Enterprise Social, from “Ooh, Shiny” to Business Success – Melanie Hohertz, Cargill

The Microsoft Enterprise Social Journey: How We Did It – Chris Slemp, Microsoft

Gain Organizational Insights with Yammer Data Mining and Analytics – Steve Nguyen, Microsoft and Tammy Young Heck, EY

Yammer Mining: Dig in and “Listen” to What Your Big *Social* Data Is Saying – Richard diZerega, Microsoft

Enable LastPass and other Add-Ins in Windows 8.1

With Windows 8.1 hitting MSDN yesterday, I of course jumped on it and steamed right ahead. The upgrade was pretty smooth, but one of the things that I noticed was that LastPass wasn’t working in Internet Explorer anymore, the add-in was disabled. As it turns out, most add-ins get disabled by the new “Enhanced Protected Mode” in Windows 8.1.

I always hated protected mode on servers, and now I get to hate it on the desktop. The good news is that I can make it go away. It’s pretty easy. You need to get to Internet Options, which in IE is found in Tools-Internet Options, or by selecting the little gear icon in the upper right.

image

Then select the Advanced tab, and scroll down to the Security section. Finally, clear the checkbox next to “Enable Enhanced Protected Mode”.

Internet Properties window

Restart your browser, and your plugins will start working again. I’d be fine without the rest of them, but I need my LastPass.

With the new settings synchronization in Windows 8.1, at least you won’t have to do this on all of your devices, right? Wrong. This setting doesn’t synchronize across devices. Apart from this little hiccup, I love Windows 8.1.

XP Mode and Sharing Documents

I’m quite liking the the Virtual PC and XP Mode on Win 7. One thing that I just sorted out and thought I should share is how the file sharing works. If you’re used to Virtual PC, you’re likely familiar with shared folders. You would normally use either that or mapped drives to share files between the VM and the host operating system. However, XP Mode doesn’t use Shared folders as such, it doesn’t quite work that way.

Any application running in XP Mode that opens up a file dialog will open to the “Documents” folder (what used to be “My Documents”). However, it’s not the same Documents folder as the one for the user that is currently logged in. Where is it then?

What XP Mode considers to be its Documents folder is actually the Public Documents folder on the host. By default, it’s available under Favorites in Windows explorer.

image

Pretty simple really. Anything put there by the host is available to the XP Mode applications, and vice versa.

Installing SharePoint 2007 on Windows 2008 R2

If you’re like me, you try to keep your SharePoint servers relatively up to date, certainly with respect to the major service packs. Just about all of my servers are at service pack 2. In the past, my procedure has always been to install the slipstreamed Office with SP1, and then apply both the WSS and MOSS Service Pack 2 patches. The reason for this is that there is (inexplicably) no slipstreamed version for SP2, and I’ve been far too lazy to build my own.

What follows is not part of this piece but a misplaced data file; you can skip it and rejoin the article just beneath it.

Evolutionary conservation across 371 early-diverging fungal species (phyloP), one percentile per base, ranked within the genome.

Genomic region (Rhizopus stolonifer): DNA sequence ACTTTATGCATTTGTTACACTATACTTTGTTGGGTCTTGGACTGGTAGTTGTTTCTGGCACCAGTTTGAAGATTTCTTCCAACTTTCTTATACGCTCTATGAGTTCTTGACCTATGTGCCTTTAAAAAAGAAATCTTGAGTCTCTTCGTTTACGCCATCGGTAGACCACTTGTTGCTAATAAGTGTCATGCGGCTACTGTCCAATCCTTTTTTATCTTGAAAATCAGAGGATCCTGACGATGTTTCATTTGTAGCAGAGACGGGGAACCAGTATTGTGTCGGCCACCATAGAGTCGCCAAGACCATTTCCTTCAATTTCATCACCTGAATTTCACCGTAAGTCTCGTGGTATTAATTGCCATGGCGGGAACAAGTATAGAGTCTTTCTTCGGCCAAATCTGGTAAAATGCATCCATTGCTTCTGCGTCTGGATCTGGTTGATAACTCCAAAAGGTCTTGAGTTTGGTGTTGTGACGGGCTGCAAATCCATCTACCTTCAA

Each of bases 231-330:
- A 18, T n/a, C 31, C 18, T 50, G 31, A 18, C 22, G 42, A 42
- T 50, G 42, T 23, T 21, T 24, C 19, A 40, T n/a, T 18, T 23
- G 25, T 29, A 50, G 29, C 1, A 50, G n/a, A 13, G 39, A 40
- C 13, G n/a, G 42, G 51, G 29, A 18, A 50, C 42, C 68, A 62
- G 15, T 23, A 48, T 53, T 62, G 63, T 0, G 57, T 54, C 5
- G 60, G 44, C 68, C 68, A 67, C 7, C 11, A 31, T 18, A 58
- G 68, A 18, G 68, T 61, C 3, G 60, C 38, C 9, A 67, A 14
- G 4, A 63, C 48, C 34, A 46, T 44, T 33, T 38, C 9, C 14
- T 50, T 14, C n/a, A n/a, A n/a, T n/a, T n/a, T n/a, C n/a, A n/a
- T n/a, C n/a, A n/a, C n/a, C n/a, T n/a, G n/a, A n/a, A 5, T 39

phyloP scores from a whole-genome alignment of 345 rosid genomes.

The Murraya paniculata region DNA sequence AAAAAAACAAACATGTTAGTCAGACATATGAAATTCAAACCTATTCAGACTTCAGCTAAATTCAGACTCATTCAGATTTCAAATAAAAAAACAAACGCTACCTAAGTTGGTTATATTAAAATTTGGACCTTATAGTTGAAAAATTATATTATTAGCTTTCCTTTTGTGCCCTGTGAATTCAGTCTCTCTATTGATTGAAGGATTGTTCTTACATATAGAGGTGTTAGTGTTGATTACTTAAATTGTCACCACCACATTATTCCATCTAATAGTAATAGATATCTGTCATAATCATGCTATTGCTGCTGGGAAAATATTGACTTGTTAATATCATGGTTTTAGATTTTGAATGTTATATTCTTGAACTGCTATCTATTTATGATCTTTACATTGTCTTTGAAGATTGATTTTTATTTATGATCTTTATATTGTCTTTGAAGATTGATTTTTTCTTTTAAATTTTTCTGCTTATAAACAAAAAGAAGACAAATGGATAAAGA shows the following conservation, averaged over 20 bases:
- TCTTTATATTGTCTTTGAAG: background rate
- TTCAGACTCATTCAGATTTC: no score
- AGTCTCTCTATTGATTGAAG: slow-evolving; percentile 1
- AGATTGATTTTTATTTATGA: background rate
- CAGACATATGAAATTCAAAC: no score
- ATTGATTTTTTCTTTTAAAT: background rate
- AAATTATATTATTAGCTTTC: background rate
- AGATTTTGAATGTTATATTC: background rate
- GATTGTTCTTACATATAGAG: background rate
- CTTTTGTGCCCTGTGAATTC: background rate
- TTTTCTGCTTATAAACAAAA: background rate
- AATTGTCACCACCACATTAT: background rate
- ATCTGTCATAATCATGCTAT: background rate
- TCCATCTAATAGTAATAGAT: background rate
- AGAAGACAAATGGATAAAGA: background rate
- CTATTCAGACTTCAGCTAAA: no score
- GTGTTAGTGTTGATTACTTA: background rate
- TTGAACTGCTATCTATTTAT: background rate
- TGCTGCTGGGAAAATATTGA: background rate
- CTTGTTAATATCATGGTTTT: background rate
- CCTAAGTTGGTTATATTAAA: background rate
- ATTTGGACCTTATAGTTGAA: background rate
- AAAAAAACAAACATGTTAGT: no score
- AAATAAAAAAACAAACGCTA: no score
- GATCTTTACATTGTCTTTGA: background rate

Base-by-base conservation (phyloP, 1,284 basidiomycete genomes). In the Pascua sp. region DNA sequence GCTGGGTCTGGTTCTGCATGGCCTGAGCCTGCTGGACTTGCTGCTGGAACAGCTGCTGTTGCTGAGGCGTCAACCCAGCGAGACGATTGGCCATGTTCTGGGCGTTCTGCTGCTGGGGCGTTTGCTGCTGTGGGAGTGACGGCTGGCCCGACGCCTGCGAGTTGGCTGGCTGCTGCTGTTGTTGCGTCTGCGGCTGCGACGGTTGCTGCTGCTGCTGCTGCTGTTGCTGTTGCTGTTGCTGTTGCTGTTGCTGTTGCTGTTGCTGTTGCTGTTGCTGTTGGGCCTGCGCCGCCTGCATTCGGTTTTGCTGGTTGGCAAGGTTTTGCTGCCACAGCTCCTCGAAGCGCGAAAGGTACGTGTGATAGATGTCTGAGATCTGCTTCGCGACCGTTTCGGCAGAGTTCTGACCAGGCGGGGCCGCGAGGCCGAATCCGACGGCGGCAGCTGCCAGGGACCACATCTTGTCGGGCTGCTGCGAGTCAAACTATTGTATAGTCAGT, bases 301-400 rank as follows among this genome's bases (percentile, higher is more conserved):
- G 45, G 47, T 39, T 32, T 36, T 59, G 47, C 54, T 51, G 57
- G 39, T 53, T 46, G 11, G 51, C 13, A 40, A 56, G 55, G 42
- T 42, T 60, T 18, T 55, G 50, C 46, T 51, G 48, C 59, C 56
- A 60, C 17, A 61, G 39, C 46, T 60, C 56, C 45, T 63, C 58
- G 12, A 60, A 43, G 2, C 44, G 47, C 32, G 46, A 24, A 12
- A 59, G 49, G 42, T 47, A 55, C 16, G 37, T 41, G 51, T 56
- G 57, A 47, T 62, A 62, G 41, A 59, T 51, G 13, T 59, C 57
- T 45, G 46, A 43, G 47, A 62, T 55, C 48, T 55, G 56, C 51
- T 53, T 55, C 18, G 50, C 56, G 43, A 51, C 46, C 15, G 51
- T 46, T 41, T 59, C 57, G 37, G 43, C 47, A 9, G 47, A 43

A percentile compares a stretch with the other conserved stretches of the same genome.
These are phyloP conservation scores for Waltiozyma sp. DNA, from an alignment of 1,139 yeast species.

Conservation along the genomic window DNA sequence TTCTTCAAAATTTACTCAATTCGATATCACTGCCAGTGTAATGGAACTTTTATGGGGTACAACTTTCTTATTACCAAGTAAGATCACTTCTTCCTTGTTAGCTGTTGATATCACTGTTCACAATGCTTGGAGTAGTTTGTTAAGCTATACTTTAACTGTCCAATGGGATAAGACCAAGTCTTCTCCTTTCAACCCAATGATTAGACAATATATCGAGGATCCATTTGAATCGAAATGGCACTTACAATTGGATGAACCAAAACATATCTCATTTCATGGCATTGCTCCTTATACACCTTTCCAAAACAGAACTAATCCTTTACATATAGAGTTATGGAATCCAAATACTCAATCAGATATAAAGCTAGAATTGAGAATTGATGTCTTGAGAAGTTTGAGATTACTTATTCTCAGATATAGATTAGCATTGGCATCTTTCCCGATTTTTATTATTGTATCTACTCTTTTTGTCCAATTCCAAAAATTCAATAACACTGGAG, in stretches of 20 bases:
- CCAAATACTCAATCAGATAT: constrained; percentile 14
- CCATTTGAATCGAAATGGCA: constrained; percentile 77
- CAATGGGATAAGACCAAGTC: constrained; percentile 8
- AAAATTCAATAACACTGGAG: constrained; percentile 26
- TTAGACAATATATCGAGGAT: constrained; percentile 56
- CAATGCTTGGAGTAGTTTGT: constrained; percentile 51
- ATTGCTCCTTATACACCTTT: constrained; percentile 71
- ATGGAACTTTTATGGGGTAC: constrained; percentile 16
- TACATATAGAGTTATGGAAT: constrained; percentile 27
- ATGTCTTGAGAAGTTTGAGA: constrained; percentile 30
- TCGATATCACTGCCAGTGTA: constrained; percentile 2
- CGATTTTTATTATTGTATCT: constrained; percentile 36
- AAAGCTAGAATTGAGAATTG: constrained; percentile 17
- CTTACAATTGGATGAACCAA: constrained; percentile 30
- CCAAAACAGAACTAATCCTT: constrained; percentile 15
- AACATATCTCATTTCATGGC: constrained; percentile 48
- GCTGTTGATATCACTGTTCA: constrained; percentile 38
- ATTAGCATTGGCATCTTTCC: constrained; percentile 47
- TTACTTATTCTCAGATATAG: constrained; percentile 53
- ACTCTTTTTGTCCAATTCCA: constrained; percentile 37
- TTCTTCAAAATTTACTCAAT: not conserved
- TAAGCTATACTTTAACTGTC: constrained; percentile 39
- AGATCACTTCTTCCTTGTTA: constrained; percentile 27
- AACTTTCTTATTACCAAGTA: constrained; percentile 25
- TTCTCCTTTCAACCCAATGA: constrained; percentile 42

Now versions prior to Service Pack 2 are incompatible with Windows Server 2008 R2. The problem is that the installer is very aware of this incompatibility, and it actually blocks any attempt to install the SP1 install with a message that looks like this:

screencap

This referenced KB article isn’t terribly helpful, as it describes a different scenario. When upgrading from a previous version to 2008 R2, you get a warning message that you can safely ignore if you already have SP2 applied (mentioned in an earlier post). Unfortunately in this case, when installing on a fresh 2008 R2 Server, there’s no button for “Yes, I understand there’s a problem and I promise to install SP2 as soon as I’m done”.

Time to build that Slipstream for R2.

It’s actually really easy. I’ll describe the procedure for MOSS,but it’s just fewer steps for WSS.

1. Extract your media to somewhere on your file system (Folder1). If your media is an ISO image,you can use WinRAR to extract it, if it’s a physical disc, just copy it, and if it’s an EXE you can use the extract switch as in “OfficeServerwithSP1.exe /extract:C:Folder1”

2. Download the WSS SP2 and the MOSS SP2 packs for your architecture, or both architectures (if you want a “master” slipstream).

3. Extract the WSS and the MOSS packs to their own folders, Folder2 and Folder3 respectively, using the extract switch described in step 1

4. The “Folder1” folder will have an x64 and an x86 folder for both architectures. Navigate to the relevant architecture and locate the Updates folder. Then copy the contents of Folder2 and Folder3 into the updates folder, allowing overwrites.

That’s it. You can now run setup and install MOSS.

Warning Messages when Upgrading to Windows Server 2008 R2

There are a few warning messages that can “sort of” be ignored when upgrading to Server 2008 R2. The compatibility checker is quite good at stopping you if you absolutely shouldn”t continue, but there are also some warnings that might seem puzzling.

If your server has the Hyper-V role enabled, the compatibility checker will tell you to remove the role. You really don”t want to do that, because you”ll lose an awful lot of configuration. What it SHOULD tell you is to make sure that all of your virtual machines are in an off state, because the saved state is incompatible with the new Hyper-V. If this is the case, you can safely ignore this warning and click next.

If you have SharePoint Server on the machine, the advisor will tell you to remove it. Again, this isn”t something that you”re going to want to do. What the advisor should REALLY be telling you is that All versions of SharePoint prior to 2007 with Service Pack 2 are incompatible with Server 2008 R2. If this is the case, or you”re simply unsure, stop the upgrade, and go apply Service Pack 2. Then (and only then) can you safely ignore the message, and continue the upgrade.

One last potential gotcha – after upgrading,your server will need to be reactivated. The upgrade process doesn”t tell you that.

The upgrade process appears to work rather well – so far I haven”t yet encountered any problems.